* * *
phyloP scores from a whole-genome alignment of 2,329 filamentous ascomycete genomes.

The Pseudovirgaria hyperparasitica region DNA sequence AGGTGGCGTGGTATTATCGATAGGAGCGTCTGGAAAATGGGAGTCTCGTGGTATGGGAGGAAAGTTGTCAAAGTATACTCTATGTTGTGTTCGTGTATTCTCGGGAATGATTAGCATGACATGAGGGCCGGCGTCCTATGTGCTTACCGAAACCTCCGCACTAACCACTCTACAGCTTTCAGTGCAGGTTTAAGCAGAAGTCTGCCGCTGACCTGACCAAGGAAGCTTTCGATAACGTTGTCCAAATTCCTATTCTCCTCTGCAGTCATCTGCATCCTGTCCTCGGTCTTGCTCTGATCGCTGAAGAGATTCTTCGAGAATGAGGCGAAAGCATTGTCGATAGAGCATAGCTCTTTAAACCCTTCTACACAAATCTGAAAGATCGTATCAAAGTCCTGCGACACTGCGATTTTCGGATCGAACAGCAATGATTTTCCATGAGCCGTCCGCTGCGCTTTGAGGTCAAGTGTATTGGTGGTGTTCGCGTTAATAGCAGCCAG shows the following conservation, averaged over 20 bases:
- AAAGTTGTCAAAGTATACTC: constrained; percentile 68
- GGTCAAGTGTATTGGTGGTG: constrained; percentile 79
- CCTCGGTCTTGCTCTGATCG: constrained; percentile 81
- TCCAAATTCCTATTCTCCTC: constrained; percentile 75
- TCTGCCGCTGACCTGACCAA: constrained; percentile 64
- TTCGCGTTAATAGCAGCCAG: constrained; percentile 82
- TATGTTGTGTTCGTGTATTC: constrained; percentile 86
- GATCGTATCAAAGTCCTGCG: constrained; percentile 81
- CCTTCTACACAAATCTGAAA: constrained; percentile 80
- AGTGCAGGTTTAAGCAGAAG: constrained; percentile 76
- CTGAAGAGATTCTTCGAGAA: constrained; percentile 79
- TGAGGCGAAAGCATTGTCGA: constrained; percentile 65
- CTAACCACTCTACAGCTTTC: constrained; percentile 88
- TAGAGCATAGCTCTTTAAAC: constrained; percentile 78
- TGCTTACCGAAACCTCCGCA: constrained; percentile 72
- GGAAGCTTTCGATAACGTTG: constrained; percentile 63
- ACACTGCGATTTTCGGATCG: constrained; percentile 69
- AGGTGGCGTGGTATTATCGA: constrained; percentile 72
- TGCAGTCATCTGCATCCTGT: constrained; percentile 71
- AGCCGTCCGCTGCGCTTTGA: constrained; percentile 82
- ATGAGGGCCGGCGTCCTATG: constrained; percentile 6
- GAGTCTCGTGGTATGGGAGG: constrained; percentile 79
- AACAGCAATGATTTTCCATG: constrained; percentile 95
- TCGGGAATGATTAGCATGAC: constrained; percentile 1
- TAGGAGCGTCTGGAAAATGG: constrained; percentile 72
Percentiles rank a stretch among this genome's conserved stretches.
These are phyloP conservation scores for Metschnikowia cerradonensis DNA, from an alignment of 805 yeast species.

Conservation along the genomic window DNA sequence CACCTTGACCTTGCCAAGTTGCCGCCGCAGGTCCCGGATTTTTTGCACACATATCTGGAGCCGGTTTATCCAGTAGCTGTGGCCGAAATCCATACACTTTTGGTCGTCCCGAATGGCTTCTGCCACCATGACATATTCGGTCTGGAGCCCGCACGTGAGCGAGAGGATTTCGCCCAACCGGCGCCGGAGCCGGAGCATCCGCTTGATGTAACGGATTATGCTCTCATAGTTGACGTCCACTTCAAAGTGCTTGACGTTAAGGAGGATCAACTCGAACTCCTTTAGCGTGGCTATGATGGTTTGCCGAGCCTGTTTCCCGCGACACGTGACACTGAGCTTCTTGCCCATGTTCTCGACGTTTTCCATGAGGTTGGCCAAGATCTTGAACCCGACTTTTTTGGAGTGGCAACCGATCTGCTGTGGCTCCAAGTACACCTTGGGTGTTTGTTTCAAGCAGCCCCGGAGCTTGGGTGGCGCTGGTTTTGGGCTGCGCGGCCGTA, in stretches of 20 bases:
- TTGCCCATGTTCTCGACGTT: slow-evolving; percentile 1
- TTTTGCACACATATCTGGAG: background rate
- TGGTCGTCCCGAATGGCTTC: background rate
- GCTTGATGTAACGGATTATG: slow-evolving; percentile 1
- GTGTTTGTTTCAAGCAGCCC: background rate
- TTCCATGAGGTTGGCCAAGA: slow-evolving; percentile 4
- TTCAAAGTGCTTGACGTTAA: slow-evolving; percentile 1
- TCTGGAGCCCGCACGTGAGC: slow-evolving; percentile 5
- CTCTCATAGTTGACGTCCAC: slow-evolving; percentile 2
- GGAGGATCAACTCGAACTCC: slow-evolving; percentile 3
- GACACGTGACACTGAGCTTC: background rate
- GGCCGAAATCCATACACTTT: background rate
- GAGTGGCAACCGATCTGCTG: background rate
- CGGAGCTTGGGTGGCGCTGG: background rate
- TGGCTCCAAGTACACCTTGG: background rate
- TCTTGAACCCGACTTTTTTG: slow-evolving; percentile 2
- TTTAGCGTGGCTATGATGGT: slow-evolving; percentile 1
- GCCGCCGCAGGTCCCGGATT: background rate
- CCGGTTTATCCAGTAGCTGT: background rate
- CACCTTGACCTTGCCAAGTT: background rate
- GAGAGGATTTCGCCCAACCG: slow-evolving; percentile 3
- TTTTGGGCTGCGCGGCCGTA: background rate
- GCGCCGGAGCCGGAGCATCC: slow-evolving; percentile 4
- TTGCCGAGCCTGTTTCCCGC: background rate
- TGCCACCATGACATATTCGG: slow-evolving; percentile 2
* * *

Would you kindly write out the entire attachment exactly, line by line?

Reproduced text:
phyloP scores from a whole-genome alignment of 2,329 filamentous ascomycete genomes.

The Pseudovirgaria hyperparasitica region DNA sequence AGGTGGCGTGGTATTATCGATAGGAGCGTCTGGAAAATGGGAGTCTCGTGGTATGGGAGGAAAGTTGTCAAAGTATACTCTATGTTGTGTTCGTGTATTCTCGGGAATGATTAGCATGACATGAGGGCCGGCGTCCTATGTGCTTACCGAAACCTCCGCACTAACCACTCTACAGCTTTCAGTGCAGGTTTAAGCAGAAGTCTGCCGCTGACCTGACCAAGGAAGCTTTCGATAACGTTGTCCAAATTCCTATTCTCCTCTGCAGTCATCTGCATCCTGTCCTCGGTCTTGCTCTGATCGCTGAAGAGATTCTTCGAGAATGAGGCGAAAGCATTGTCGATAGAGCATAGCTCTTTAAACCCTTCTACACAAATCTGAAAGATCGTATCAAAGTCCTGCGACACTGCGATTTTCGGATCGAACAGCAATGATTTTCCATGAGCCGTCCGCTGCGCTTTGAGGTCAAGTGTATTGGTGGTGTTCGCGTTAATAGCAGCCAG shows the following conservation, averaged over 20 bases:
- AAAGTTGTCAAAGTATACTC: constrained; percentile 68
- GGTCAAGTGTATTGGTGGTG: constrained; percentile 79
- CCTCGGTCTTGCTCTGATCG: constrained; percentile 81
- TCCAAATTCCTATTCTCCTC: constrained; percentile 75
- TCTGCCGCTGACCTGACCAA: constrained; percentile 64
- TTCGCGTTAATAGCAGCCAG: constrained; percentile 82
- TATGTTGTGTTCGTGTATTC: constrained; percentile 86
- GATCGTATCAAAGTCCTGCG: constrained; percentile 81
- CCTTCTACACAAATCTGAAA: constrained; percentile 80
- AGTGCAGGTTTAAGCAGAAG: constrained; percentile 76
- CTGAAGAGATTCTTCGAGAA: constrained; percentile 79
- TGAGGCGAAAGCATTGTCGA: constrained; percentile 65
- CTAACCACTCTACAGCTTTC: constrained; percentile 88
- TAGAGCATAGCTCTTTAAAC: constrained; percentile 78
- TGCTTACCGAAACCTCCGCA: constrained; percentile 72
- GGAAGCTTTCGATAACGTTG: constrained; percentile 63
- ACACTGCGATTTTCGGATCG: constrained; percentile 69
- AGGTGGCGTGGTATTATCGA: constrained; percentile 72
- TGCAGTCATCTGCATCCTGT: constrained; percentile 71
- AGCCGTCCGCTGCGCTTTGA: constrained; percentile 82
- ATGAGGGCCGGCGTCCTATG: constrained; percentile 6
- GAGTCTCGTGGTATGGGAGG: constrained; percentile 79
- AACAGCAATGATTTTCCATG: constrained; percentile 95
- TCGGGAATGATTAGCATGAC: constrained; percentile 1
- TAGGAGCGTCTGGAAAATGG: constrained; percentile 72
Percentiles rank a stretch among this genome's conserved stretches.
These are phyloP conservation scores for Metschnikowia cerradonensis DNA, from an alignment of 805 yeast species.

Conservation along the genomic window DNA sequence CACCTTGACCTTGCCAAGTTGCCGCCGCAGGTCCCGGATTTTTTGCACACATATCTGGAGCCGGTTTATCCAGTAGCTGTGGCCGAAATCCATACACTTTTGGTCGTCCCGAATGGCTTCTGCCACCATGACATATTCGGTCTGGAGCCCGCACGTGAGCGAGAGGATTTCGCCCAACCGGCGCCGGAGCCGGAGCATCCGCTTGATGTAACGGATTATGCTCTCATAGTTGACGTCCACTTCAAAGTGCTTGACGTTAAGGAGGATCAACTCGAACTCCTTTAGCGTGGCTATGATGGTTTGCCGAGCCTGTTTCCCGCGACACGTGACACTGAGCTTCTTGCCCATGTTCTCGACGTTTTCCATGAGGTTGGCCAAGATCTTGAACCCGACTTTTTTGGAGTGGCAACCGATCTGCTGTGGCTCCAAGTACACCTTGGGTGTTTGTTTCAAGCAGCCCCGGAGCTTGGGTGGCGCTGGTTTTGGGCTGCGCGGCCGTA, in stretches of 20 bases:
- TTGCCCATGTTCTCGACGTT: slow-evolving; percentile 1
- TTTTGCACACATATCTGGAG: background rate
- TGGTCGTCCCGAATGGCTTC: background rate
- GCTTGATGTAACGGATTATG: slow-evolving; percentile 1
- GTGTTTGTTTCAAGCAGCCC: background rate
- TTCCATGAGGTTGGCCAAGA: slow-evolving; percentile 4
- TTCAAAGTGCTTGACGTTAA: slow-evolving; percentile 1
- TCTGGAGCCCGCACGTGAGC: slow-evolving; percentile 5
- CTCTCATAGTTGACGTCCAC: slow-evolving; percentile 2
- GGAGGATCAACTCGAACTCC: slow-evolving; percentile 3
- GACACGTGACACTGAGCTTC: background rate
- GGCCGAAATCCATACACTTT: background rate
- GAGTGGCAACCGATCTGCTG: background rate
- CGGAGCTTGGGTGGCGCTGG: background rate
- TGGCTCCAAGTACACCTTGG: background rate
- TCTTGAACCCGACTTTTTTG: slow-evolving; percentile 2
- TTTAGCGTGGCTATGATGGT: slow-evolving; percentile 1
- GCCGCCGCAGGTCCCGGATT: background rate
- CCGGTTTATCCAGTAGCTGT: background rate
- CACCTTGACCTTGCCAAGTT: background rate
- GAGAGGATTTCGCCCAACCG: slow-evolving; percentile 3
- TTTTGGGCTGCGCGGCCGTA: background rate
- GCGCCGGAGCCGGAGCATCC: slow-evolving; percentile 4
- TTGCCGAGCCTGTTTCCCGC: background rate
- TGCCACCATGACATATTCGG: slow-evolving; percentile 2